When gremlins attack.

Hello heartache, grief, loss, uncertainty, fear. You gremlins had a strong grip on my heart yesterday and today. So strong I’ve felt frozen and unable to move forward. I hate being in limbo. I grieve the permanent marks you’ve left on my life. I feel ungrateful for all the good that’s been given to me, the protection and provision I’ve received. I want normal back. I don’t like having to be separated and different.

A very good friend reminded me today that I can hold gratitude and grief at the same time. I don’t have to choose. Some days I may focus on one more than the other, but one does not make the other disappear. That reminder brought me some freedom and helped me to lay down my weapons and stop attacking myself.

So I sit alone, taking deep breaths in and out, in and out. I think about how fragile I can be in these moments and I vow to hold my hand open and gracefully allow myself time to grieve.

back from a blog sabbatical of sorts

Hello, I used to post in here regularly.  Then I took an unplanned blogging sabbatical.  I got angry at my bladder and at my circumstances. Angry that I am still on crutches and frustrated with how much it hurts to practice walking with a cane.  I had a serious episode of major depression.  I tried not to completely isolate myself; I tried to be real and stay vulnerable with a few of my safest friends, but I did shut down for a lot of others, including this blog.  I had nothing good to say.

I think the pivotal point of my downward spiral happened about three weeks ago, when I had to step down from social work and transition into an auditing position within my agency.  I felt like an injustice had been committed.  I know in my heart of hearts that if I hadn’t had chondrosarcoma or intensive surgery, if I didn’t have mobility issues, I’d still be actively working toward my career goal of licensure.  Not only that, but I would have been able to make a lateral move to a position that was more clinical in nature.  The little footprints cancer left on my life have kept me from this.

During this time, I read a memoir by Eve Ensler, called In the Body of the World, about her cancer survival.  As I read her thoughts throughout the beginning of her diagnosis and her surgery, I thought, “You too?”

Listen:

“Cancer threw me though the window of my disassociation into the center of my body’s crisis… my body was no longer an abstraction. There were men cutting into it and tubes coming out of it and bags and catheters draining it and needles bruising it and making it bleed. I was blood and poop and pee and pus. I was burning and nauseous and feverish and weak I was of the body, in the body, I was body. Body. Body. Body.”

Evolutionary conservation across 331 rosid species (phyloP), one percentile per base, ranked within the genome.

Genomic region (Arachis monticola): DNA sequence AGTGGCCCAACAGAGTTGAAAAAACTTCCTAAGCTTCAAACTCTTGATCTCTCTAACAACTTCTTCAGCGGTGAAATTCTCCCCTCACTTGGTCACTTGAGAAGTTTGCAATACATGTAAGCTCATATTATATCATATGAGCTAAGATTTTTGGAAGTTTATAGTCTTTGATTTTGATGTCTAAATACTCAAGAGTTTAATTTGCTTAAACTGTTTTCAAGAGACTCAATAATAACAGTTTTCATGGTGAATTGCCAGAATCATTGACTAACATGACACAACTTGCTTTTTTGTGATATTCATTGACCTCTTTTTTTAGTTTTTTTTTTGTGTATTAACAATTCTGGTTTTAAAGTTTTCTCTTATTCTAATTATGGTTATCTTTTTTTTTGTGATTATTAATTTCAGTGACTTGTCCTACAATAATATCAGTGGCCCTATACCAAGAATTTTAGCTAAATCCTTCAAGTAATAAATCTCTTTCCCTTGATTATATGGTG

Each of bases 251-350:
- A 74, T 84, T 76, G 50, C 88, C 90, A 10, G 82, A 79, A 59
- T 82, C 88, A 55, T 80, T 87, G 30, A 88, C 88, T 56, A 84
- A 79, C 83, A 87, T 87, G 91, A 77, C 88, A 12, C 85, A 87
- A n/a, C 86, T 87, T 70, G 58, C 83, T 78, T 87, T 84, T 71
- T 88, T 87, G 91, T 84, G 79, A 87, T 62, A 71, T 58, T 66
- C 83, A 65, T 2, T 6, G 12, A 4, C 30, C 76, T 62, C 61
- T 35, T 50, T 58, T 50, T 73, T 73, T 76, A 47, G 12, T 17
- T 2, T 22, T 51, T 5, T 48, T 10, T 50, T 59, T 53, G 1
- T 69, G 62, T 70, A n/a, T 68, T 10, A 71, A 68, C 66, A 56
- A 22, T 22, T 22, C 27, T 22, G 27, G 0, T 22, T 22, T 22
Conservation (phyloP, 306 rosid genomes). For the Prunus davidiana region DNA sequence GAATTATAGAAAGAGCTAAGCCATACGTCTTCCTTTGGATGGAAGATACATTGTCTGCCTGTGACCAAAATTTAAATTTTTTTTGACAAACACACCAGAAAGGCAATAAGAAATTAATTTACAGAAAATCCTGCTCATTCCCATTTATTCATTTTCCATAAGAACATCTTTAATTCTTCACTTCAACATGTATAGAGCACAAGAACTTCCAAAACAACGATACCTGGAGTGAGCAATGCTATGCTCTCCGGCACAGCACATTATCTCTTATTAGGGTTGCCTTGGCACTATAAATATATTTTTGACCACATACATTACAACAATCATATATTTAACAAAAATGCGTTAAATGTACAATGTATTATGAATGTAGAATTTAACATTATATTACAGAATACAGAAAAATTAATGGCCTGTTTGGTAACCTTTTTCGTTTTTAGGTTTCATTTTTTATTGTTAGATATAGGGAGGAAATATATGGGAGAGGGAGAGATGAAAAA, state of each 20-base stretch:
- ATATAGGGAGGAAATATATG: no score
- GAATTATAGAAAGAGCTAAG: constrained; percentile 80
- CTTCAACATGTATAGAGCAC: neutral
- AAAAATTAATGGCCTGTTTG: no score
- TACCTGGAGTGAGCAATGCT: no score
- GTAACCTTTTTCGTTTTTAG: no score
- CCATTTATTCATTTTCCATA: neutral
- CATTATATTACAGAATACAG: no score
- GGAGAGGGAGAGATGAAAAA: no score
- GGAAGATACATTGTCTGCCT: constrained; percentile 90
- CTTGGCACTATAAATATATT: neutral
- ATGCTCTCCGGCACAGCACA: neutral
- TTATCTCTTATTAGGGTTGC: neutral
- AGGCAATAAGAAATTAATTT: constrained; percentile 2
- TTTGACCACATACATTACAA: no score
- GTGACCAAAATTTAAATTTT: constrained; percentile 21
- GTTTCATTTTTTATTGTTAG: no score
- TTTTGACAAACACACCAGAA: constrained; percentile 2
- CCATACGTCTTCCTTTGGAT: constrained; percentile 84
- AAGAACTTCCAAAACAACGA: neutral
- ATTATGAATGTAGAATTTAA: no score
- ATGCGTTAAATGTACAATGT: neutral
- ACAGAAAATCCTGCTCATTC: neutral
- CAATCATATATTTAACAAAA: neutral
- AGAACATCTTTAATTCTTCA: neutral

“As I climb onto  the gurney, I understand why you don’t walk into the operating room. Your bare legs just wouldn’t take you there. There is no one going with me on this trip.  This one’s my own.”

“The last thing I wanted to be was a patient. I didn’t like sick people. First of all, they were sick. Sick was not well, not able, not working, not making things better. Sick was surrendering, caving in. Sick was wasting time, not adding up. Sick was alone and stuck as the rest of the world moved by… There is obviously something scaring me even more than the cancer. It is the idea of being still.”

“Stage IVB cancer survivor, rape survivor. But I am not data and I don’t want to be dismissed and judged by categories or grades. Tell someone you were raped and they move away. Tell someone you lost your money and they stop calling. Tell someone you have become homeless and you become invisible. Tell someone you’ve got cancer and they are terrified. They don’t call. They don’t know what to say. What if our understanding of ourselves were based not on static labels or stages but on our actions and our ability and our willingness to transform ourselves? What if we embraced the messy, evolving, surprising, out-of–control happening that is life and reckoned with its proximity and relationship to death? What if, instead of being afraid of even talking about death, we saw our lives in some ways as preparation for it? What if we were taught to ponder it and reflect on it and talk about it and enter it and rehearse it and try it on?

“What if our lives were precious only up to a point? What if we held them loosely and understood that there were no guarantees? So that when you got sick you weren’t a stage but in process? And cancer, just like having your heart broken, or getting a new job, or going to school, were a teacher? What if, rather than being cast out and defined by some terminal category, you were identified as someone in the middle of a transformation that could deepen your soul, open your heart, and all the while you would be supported by and be a part of a community? And what if each of these things were what we were waiting for, moments of opening, of the deepening and the awakening of everyone around us? What if this were the point of our being here rather than acquiring and competing and consuming and writing each other off?”